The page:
Allegiant Airlines, the Las-Vegas based budget airline, is currently under fire after 60 Minutes aired an investigative report about poor safety ratings relating to its use of the MD-80 aircraft and centered on a culture that allegedly put safety behind profits.
The fallout has been swift and powerful. Shares of the airline fell 3 percent just one day after the story aired. Many vowed on social media to never fly the airline again after sharing the news story with their followers. Experts and consultants have taken a more “wait and see approach” and some have gone on record saying peoples’ love of travel and their need for low-cost flight options will outweigh any serious financial harm to the company. It’s clear, however, Allegiant has suffered serious reputational damage that could last long after the social chatter dies down.
While the airline has publicly responded harshly to the news story, going so far as to have its top executives declare in a statement that the 60 Minutes piece is “false narrative,” they are losing the PR battle.
Let’s face it, investigative journalism is nothing new – think Woodward and Bernstein of the Washington Post who uncovered the Watergate crimes that resulted in the indictments of 40 administrative officials and the historic resignation of President Richard Nixon. Or, more recently, the Boston Globe’s investigation into cover ups by the Catholic Church of sexual abuse by priests, a story brought to life in the critically acclaimed 2015 movie, Spotlight.
If Hollywood movies are made of such investigative pieces, it’s obvious that much work goes into putting the reports together in the first place. In a news story, CBS News indicated the 60 Minutes Allegiant investigation was done over seven months. Executives at the airline surely weren’t surprised by the story. They declined CBS’ request for participation and instead provided a brief statement before the story aired.
So, what could the leaders at Allegiant have done instead? Let’s review a few communications options that might have balanced the story and portrayed them in a more positive light.
1. Allegiant could have participated in the story.
It’s never an easy decision to join a conversation with a news organization that seems to have pre-written a story — even identifying their villain. However, by not sharing its side of the story, Allegiant allowed only one side to be shared. Crisis media training to prep for tough but necessary interviews is worth the time and financial investment and Allegiant clearly had the time to prepare. There are consultants and trainers, many of them former journalists, who focus on helping executives learn the ins and outs of interviewing, especially in high-stakes situations.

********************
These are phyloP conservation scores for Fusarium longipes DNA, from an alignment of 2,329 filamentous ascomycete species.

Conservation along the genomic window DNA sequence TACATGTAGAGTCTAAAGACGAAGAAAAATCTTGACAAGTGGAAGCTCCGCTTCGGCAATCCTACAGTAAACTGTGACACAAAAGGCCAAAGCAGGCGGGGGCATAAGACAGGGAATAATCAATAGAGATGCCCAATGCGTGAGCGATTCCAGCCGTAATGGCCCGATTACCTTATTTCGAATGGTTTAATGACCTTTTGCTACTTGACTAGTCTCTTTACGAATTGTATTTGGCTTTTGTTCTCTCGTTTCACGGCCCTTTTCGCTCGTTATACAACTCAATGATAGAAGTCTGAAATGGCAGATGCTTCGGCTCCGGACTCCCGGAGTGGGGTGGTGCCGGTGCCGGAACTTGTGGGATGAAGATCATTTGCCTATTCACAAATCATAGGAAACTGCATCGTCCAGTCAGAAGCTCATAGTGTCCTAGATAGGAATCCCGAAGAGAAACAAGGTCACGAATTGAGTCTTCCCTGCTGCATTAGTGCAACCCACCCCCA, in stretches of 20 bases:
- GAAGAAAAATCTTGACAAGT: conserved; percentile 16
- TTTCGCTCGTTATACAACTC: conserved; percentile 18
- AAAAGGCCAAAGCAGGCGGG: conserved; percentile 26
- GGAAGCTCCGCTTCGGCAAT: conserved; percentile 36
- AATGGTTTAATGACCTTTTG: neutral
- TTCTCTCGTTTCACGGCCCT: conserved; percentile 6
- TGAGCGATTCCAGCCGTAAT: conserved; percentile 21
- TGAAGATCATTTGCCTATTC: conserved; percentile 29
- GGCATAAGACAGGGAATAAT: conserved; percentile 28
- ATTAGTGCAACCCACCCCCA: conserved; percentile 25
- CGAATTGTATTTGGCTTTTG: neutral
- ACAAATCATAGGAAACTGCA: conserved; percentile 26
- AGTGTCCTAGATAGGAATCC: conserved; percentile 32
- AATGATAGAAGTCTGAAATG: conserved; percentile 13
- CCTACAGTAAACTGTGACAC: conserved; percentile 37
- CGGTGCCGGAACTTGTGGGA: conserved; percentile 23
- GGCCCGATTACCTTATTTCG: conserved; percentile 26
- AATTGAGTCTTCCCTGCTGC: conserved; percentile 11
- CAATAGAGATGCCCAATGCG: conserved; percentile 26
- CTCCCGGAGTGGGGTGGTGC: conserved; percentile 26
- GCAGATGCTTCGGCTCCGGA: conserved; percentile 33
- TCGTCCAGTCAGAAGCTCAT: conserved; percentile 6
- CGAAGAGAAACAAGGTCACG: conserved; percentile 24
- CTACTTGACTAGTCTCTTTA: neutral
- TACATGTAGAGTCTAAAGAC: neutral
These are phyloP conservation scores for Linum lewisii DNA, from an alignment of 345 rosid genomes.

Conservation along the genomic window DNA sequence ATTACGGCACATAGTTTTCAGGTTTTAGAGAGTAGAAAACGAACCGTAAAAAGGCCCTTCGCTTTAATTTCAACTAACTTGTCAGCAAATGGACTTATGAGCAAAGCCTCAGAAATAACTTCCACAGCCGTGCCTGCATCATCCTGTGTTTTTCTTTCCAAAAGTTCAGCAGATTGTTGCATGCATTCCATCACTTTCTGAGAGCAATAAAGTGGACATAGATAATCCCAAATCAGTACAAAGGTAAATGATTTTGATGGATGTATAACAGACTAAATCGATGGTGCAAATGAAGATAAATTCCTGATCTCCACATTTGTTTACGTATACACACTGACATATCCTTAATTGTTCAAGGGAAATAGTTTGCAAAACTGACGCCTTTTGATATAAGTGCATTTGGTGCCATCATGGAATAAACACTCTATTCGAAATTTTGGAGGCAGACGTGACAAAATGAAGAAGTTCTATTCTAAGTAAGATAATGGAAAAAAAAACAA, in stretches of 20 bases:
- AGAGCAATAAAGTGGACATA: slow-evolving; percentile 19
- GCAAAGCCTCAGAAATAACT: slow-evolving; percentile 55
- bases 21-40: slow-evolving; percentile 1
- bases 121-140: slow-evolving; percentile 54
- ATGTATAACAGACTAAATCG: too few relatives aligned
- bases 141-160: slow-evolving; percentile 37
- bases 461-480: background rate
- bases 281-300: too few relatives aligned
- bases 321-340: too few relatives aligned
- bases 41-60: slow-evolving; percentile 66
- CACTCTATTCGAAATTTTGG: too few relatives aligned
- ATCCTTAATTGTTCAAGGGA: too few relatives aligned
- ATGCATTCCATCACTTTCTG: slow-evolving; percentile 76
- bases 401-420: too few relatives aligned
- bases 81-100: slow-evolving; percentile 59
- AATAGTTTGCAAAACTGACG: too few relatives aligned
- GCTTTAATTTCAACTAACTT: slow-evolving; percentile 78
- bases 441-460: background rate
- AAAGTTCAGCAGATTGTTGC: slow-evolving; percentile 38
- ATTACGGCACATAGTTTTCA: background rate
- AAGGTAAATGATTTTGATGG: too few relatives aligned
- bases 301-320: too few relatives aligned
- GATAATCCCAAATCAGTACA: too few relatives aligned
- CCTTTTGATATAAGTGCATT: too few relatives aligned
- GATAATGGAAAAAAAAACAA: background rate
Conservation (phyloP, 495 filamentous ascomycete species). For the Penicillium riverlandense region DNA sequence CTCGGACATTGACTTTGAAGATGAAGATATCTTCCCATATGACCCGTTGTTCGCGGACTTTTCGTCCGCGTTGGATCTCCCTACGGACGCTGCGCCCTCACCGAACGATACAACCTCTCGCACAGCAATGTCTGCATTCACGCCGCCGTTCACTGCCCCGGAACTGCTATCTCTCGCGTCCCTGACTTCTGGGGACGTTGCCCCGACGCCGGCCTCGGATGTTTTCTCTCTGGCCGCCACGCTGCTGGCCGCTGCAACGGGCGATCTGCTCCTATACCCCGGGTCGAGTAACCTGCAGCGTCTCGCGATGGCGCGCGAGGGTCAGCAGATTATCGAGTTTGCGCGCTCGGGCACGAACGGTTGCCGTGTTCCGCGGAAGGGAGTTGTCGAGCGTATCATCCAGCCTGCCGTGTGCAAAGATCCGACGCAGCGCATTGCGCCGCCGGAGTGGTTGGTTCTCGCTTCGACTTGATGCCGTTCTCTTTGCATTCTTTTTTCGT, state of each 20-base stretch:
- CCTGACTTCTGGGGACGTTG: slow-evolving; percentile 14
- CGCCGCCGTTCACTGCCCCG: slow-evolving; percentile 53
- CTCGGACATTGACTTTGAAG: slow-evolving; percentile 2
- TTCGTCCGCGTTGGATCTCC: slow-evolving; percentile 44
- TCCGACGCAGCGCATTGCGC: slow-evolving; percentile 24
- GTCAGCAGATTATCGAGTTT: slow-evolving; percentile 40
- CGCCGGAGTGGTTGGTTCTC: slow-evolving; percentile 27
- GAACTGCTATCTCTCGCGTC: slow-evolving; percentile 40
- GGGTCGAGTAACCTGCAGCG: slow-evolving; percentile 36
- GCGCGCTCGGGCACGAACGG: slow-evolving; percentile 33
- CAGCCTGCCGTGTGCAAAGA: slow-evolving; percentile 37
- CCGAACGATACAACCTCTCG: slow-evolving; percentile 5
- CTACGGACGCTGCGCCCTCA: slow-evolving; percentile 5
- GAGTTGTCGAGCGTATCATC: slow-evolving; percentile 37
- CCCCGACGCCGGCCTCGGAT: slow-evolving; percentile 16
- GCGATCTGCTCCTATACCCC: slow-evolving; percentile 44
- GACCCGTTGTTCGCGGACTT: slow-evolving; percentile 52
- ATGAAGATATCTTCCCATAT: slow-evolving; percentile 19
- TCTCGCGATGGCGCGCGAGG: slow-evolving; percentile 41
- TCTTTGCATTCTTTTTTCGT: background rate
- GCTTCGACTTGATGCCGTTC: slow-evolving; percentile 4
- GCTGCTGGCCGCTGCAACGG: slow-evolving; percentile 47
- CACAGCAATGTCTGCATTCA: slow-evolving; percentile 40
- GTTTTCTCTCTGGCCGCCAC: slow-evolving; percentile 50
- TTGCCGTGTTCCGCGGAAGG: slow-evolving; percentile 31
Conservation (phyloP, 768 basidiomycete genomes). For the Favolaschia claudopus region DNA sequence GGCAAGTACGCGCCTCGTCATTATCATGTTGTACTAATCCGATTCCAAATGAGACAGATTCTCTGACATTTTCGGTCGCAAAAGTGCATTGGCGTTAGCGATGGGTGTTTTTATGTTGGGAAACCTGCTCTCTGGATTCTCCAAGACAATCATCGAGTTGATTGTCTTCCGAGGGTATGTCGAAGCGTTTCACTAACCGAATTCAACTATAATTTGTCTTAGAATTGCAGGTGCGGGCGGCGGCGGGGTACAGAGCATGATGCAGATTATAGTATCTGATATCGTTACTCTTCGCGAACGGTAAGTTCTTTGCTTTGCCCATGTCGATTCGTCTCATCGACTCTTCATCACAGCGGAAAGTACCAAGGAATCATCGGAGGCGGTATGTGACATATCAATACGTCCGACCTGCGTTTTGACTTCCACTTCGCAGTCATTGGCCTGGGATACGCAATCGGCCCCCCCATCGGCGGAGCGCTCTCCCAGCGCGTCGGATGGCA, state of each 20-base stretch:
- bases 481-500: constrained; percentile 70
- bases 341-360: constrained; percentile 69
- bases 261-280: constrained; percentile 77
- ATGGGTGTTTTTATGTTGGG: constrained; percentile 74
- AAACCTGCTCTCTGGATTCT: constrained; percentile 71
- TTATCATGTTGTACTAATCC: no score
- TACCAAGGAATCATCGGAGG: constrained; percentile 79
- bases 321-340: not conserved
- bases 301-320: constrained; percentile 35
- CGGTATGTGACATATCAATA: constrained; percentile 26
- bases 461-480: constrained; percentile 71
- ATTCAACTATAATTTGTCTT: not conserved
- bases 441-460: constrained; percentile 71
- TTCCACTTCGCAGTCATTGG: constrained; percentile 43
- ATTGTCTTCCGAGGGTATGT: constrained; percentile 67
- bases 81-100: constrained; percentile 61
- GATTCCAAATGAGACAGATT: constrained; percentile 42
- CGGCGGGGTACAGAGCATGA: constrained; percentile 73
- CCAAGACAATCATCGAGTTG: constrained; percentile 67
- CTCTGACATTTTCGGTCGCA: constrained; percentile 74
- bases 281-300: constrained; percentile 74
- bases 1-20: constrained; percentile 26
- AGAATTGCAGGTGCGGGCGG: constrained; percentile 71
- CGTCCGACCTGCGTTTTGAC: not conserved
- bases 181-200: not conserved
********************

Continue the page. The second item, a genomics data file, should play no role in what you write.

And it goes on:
2. Allegiant could have gotten in front of the story.
If they knew the premise of the investigation and the direction of the story, Allegiant executives could have gathered their facts, prepared messaging and pre-empted 60 Minutes by reaching out to a CBS competitor and offering their side. While it seems a stretch, and maybe even impractical, this could have been an opportunity to announce Allegiant was planning to speed up the planned retirement of the jets in question. Since Allegiant’s safety record significantly improved as more of these jets were retired, this would have provided a new story line and one that focused on the very near future rather than the past record.
3. Allegiant could have responded in person.
It’s not a surprise to us that Allegiant’s internal memo to employees about the 60 Minutes story was leaked to the media and shared in its entirety. Allegiant’s external response and internal memo should have complemented each other and been timed more appropriately. Additionally, a written statement, while a useful method of responding in some situations, might not have been the best choice in this instance. When talking about safety, especially when it’s not in direct response to a lawsuit, putting a human face and voice to a statement through a video or a speech has much more impact than words on paper. This would have helped convey proper tone, authenticity and transparency of Allegiant’s leadership. Instead, they appeared bitter and defensive. Not the best image.
In this case, the crisis was known, and even if it wasn’t, it could have been predicted and planned for in a crisis communications plan. Maybe they did have one – in fact, it would be shocking to believe they didn’t. What is also shocking is how they’ve responded to a negative news story they’ve known about for several months. If there’s anything to be learned from this example, it’s to take advantage of information, coordinate messaging and to manage the situation in person, not just via written statements. There is nothing to be gained in hiding behind a paragraph when talking about peoples’ lives.
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Hollie Geitner is Vice President, Client Services at WordWrite. She can be reached at firstname.lastname@example.org
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